New research has exposed why abusers behave as they do and revealed ways to identify them. But when they are in your own home, and you have workers or guests inside, should you tell them? By Darlene Lancer, JD, LMFT on August 05, 2019 in Toxic Relationships Whether you're being abused or see yourself as a victim in your life the solution is the same.
Identification of perpetrators, raising awareness about abuse, and giving women lifelines to get out of their situation are all key to ending domestic violence.
Access to society journal content varies across our titles.
If you have access to a journal via a society or association membership, please browse to your society journal, select an article to view, and follow the instructions in this box.
When domestic violence occurs, it is helpful to have a plan to deal with an emergency or crisis.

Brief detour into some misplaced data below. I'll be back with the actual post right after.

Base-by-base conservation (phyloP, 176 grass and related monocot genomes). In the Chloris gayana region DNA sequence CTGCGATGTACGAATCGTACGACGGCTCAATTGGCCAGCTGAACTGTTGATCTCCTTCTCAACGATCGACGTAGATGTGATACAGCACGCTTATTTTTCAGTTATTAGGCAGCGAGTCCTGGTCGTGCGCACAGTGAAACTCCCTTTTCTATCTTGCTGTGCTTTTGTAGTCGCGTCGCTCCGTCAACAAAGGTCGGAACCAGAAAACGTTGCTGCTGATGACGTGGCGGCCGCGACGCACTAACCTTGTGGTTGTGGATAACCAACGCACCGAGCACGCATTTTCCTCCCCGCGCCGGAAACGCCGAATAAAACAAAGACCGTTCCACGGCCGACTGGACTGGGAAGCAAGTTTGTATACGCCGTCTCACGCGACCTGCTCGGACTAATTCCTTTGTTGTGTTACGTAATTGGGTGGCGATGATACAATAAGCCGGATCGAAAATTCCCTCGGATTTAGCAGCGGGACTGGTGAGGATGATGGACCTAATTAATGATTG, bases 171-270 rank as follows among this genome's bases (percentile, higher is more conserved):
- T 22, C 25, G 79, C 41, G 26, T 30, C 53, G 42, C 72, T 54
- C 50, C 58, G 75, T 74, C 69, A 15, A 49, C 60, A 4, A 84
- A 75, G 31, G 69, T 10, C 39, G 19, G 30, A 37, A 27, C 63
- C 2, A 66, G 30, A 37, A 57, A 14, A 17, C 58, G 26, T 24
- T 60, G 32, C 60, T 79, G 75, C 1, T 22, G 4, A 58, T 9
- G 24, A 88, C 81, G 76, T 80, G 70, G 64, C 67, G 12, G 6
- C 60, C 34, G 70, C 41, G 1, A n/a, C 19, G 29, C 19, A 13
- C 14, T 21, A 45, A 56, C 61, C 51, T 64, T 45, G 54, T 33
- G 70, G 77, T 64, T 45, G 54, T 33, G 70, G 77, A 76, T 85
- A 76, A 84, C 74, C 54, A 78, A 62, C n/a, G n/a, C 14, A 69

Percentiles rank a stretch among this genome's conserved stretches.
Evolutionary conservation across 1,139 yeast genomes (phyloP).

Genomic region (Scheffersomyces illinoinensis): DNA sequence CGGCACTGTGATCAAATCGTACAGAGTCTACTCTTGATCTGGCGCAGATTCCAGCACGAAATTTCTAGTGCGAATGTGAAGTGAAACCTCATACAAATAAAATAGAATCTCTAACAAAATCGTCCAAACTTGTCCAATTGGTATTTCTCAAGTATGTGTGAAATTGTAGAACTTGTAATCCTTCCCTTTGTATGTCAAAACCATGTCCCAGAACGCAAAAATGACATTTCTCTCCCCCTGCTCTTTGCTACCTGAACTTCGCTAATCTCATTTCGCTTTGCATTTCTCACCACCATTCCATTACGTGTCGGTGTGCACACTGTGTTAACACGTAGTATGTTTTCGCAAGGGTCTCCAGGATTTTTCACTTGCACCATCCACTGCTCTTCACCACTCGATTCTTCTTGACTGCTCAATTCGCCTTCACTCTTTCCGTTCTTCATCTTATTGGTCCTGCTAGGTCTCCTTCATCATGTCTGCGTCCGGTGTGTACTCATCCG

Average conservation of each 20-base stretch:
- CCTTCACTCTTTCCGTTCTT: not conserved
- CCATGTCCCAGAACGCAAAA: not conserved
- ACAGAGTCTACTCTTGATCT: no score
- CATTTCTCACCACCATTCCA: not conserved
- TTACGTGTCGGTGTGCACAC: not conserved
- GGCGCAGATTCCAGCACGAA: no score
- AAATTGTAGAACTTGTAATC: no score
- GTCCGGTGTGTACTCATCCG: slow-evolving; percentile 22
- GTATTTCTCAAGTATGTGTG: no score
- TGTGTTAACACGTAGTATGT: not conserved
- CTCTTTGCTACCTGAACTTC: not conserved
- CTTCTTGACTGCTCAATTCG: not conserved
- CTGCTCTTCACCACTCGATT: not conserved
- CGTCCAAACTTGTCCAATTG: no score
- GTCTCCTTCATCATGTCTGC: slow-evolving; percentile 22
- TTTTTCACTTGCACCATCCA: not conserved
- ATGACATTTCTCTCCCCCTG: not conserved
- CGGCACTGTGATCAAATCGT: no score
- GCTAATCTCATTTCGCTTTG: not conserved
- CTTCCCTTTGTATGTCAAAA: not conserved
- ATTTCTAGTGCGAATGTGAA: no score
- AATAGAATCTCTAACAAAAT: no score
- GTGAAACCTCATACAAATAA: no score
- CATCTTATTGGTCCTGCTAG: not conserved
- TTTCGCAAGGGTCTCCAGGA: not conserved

It is important for individuals to think about ways to provide a safer environment, both for themselves and their children.
Victims should plan how to get out of their home quickly and safely, so they may do so if violence begins.
This plan should consider very fine details such as where to keep keys, a purse and an extra set of clothes for a rapid departure.
Domestic violence is a term used to describe an intimate relationship in which one person uses abusive behavior to to assert his or her authority and dominance over the other person.
Women are victims at a higher rate than men (5 to 1), and in the United States, 1 in 4 women has been physically abused at least once by a partner.
She received her MS in Clinical Mental Health Counseling from Marquette University in 2011.
There are 32 references cited in this article, which can be found at the bottom of the page.
Victims of domestic abuse or domestic violence should talk to family, friends, neighbors or co-workers about the domestic violence they experience.